The ability to have a dual-class voting structure can be an important consideration for high-growth, innovative companies (especially those in the technology sector) when deciding on an IPO venue.
These structures are not possible for a premium listing in London, whereas they are available on other major stock exchanges, meaning that the UK risks missing out on having these companies list in London.
Dual-class structures involve two different classes of shares with differential voting rights. This means that founders and other pre-IPO holders are able to maintain voting control of the publicly listed company through holding shares with enhanced voting rights, compared to the shares held by public shareholders.
The structure is particularly attractive to rapidly growing companies, especially in the technology sector, where founders wish to retain voting control following an IPO. A key argument in favour is that they allow visionary founders to concentrate on the company’s long-term strategy, growth and performance without having to keep one eye unduly on short-term targets and the risk of shareholder activism while they are still in the high-growth phase.
In the UK, a company with a dual-class structure would not be eligible for listing on the premium segment of the Financial Conduct Authority’s Official List, which requires a “one-share one-vote” capital structure. A company with a dual-class structure could only seek a listing on the standard segment of the Official List, which is significantly less attractive to investors and does not allow for entry into the main FTSE indices (the FTSE 100 and the FTSE 250).
This could be a missed opportunity. In fact, there are strong arguments for the UK to look again at dual-class structures.
For a start, it impacts our international competitiveness. The capital markets are increasingly global and UK companies have a choice of listing on a number of stock exchanges. Dual-class structures are permitted and relatively common in the United States, especially for technology companies, while in 2018, the Hong Kong Stock Exchange rules were changed to allow companies with dual-class structures to list on the exchange in certain circumstances and subject to certain requirements and restrictions, as did Singapore.
Other European countries are also looking at this. In May 2020, Italy introduced the ability for Italian listed companies to issue multiple voting shares of up to three votes, and dual-class structures are possible on Euronext Amsterdam, the European exchange that is arguably the biggest potential threat to the London Stock Exchange for listings of UK and European technology companies.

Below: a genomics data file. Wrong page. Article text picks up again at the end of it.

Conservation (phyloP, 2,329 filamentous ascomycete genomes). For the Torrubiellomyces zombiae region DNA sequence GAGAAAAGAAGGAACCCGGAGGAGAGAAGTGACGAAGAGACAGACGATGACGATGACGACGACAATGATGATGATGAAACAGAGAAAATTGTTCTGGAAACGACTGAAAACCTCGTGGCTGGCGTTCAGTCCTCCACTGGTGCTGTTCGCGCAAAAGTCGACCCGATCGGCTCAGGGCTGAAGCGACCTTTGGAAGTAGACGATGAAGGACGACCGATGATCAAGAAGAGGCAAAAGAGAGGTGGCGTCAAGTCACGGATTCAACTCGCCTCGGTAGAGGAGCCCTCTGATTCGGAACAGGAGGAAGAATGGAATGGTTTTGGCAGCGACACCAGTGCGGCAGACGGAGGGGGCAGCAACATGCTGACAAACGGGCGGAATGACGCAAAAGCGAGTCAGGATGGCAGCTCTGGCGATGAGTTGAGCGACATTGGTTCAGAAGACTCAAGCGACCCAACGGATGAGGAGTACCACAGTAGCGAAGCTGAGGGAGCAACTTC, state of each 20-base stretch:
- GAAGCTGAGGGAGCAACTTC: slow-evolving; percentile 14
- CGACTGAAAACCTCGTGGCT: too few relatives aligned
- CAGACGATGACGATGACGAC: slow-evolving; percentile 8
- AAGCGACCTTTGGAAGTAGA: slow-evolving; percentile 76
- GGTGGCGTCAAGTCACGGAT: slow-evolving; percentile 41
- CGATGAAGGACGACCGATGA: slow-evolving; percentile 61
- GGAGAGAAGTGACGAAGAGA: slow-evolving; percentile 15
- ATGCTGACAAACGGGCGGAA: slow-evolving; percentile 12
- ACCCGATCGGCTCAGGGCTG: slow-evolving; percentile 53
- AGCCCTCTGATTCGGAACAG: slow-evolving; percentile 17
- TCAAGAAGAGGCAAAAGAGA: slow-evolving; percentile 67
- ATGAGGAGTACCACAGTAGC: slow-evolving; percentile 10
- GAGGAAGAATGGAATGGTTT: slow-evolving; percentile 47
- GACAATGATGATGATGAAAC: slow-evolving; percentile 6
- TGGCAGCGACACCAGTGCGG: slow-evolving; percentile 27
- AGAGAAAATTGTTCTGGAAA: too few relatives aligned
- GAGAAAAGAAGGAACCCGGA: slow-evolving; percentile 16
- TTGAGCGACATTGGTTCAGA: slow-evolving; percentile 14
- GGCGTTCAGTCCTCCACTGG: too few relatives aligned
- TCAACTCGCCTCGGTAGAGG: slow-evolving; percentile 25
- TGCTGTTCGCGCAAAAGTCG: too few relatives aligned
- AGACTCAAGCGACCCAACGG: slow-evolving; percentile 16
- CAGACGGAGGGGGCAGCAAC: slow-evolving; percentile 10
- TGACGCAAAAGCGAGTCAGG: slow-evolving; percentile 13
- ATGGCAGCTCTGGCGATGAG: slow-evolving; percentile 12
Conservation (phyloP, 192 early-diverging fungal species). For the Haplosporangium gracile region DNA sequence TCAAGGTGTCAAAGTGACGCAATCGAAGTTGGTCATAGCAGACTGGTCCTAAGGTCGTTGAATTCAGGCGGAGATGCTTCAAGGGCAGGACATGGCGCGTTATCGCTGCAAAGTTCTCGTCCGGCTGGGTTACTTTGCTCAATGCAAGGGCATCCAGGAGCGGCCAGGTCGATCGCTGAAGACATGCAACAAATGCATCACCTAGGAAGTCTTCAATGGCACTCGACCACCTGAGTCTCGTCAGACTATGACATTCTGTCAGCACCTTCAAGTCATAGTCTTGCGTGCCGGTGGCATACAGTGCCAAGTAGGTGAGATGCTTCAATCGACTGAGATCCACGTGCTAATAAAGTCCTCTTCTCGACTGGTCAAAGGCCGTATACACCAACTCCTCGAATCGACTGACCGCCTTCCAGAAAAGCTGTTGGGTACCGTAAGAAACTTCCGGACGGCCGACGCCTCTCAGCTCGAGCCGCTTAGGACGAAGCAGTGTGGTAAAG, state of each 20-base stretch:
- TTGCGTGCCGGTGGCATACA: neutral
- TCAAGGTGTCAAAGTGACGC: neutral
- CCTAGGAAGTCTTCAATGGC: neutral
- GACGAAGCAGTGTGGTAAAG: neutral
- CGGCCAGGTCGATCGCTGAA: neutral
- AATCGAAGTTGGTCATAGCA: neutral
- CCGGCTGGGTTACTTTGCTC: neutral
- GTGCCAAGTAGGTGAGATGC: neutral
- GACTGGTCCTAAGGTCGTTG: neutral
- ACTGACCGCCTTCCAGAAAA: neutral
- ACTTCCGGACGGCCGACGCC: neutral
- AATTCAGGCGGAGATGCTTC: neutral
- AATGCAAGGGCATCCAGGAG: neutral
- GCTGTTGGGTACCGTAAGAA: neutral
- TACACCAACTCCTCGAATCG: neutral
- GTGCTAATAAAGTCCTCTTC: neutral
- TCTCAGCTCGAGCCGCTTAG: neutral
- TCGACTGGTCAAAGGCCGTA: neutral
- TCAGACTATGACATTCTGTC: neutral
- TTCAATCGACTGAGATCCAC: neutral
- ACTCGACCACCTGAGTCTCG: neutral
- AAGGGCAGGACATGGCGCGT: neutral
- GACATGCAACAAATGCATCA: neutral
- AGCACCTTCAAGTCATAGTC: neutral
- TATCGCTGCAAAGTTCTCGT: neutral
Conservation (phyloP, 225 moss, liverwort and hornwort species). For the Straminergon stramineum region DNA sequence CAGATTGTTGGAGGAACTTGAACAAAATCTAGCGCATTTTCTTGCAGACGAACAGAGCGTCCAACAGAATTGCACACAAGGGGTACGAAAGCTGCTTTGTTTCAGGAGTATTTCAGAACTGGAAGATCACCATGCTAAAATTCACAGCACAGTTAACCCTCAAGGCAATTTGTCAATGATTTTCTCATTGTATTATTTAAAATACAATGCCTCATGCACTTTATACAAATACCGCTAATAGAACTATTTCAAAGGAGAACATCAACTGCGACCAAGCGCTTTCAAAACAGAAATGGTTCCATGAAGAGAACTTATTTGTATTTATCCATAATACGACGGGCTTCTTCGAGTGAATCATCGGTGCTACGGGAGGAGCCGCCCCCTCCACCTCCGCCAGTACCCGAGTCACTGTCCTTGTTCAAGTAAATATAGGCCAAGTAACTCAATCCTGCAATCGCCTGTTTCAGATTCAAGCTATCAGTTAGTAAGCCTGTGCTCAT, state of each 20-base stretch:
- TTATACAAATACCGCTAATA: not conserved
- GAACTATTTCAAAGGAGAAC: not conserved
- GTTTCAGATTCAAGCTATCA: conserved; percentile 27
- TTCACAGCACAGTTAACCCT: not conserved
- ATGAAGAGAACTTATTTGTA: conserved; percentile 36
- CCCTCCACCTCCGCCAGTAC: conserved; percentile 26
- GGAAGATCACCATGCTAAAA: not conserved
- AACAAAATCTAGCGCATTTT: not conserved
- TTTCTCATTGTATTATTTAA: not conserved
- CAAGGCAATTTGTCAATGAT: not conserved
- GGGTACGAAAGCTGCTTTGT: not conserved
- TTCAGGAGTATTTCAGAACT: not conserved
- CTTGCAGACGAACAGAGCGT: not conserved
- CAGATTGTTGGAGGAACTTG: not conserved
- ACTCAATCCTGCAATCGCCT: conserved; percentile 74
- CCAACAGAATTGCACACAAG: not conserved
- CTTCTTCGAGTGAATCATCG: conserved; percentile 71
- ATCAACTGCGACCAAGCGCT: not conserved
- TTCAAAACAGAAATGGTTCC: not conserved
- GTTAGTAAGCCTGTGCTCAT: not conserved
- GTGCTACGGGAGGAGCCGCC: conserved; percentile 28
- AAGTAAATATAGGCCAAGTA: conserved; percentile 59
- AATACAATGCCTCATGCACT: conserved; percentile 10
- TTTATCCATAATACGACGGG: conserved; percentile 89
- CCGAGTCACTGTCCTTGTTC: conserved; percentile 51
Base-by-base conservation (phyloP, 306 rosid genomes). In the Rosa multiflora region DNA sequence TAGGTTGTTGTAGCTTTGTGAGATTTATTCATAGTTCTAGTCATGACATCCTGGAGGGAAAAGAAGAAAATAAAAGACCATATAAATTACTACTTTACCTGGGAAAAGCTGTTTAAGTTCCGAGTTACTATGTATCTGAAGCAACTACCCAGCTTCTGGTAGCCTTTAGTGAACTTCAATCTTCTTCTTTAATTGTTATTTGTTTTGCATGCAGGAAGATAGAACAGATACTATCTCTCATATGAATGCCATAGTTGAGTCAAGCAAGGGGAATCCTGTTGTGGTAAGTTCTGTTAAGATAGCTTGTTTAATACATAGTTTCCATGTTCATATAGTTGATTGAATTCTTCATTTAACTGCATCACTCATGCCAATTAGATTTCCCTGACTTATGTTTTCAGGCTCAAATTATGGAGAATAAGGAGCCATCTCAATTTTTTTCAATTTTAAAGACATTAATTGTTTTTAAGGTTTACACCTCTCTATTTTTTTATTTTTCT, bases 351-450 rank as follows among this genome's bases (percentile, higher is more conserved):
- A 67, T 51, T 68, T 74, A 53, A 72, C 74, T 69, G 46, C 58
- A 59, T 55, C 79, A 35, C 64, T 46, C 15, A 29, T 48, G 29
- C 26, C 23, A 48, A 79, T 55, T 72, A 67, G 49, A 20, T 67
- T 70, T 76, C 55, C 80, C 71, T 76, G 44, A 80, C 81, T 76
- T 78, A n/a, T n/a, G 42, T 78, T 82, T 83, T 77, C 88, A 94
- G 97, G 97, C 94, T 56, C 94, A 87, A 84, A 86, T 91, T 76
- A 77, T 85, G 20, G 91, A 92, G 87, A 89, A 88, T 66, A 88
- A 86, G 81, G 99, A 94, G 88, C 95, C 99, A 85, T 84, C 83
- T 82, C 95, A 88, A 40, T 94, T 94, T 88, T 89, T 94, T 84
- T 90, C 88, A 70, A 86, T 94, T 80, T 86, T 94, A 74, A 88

In the UK, the “one-share, one-vote” principle has long been seen as a core bedrock of investor protection. There are concerns that founders with enhanced voting rights can dominate decision making, with little or no representation on policy or strategy for those that provided much of the company’s capital, and that there are risks of conflicts arising between entrenched founders and management and other shareholders. There are also concerns that allowing dual-class structures would taint the so-called “gold standard” for listings on the premium segment.
However, these concerns are not insurmountable. In fact, some of the provisions of the recently introduced Hong Kong and Singapore rules could form part of a useful blueprint for the UK.
Dual-class structures could be limited to innovative and high-growth companies. Clear rules could be set for when enhanced voting rights would be lost, either after a set time limit or after the high-vote shares become less than a specified percentage of the total share capital or where a founder ceases to be involved with the business on a day-to-day basis. Consideration could also be given to carving out certain decisions from the enhanced voting rights, such as approval of related party transactions and remuneration decisions.
Specific enhanced corporate governance protections could be introduced for companies with dual-class structures, such as making compliance with the UK Corporate Governance Code (or certain aspects of it) mandatory rather than “comply or explain”.
Right now, the UK risks missing out on having high-growth, innovative companies list in London due to its stance on dual-class structures. The negatives are clear, as are the potential solutions to assuage concerns.
We urge the government and the Financial Conduct Authority to look closely at this issue, to ensure London stays competitive post the Brexit transition period as a listing venue for high growth companies.
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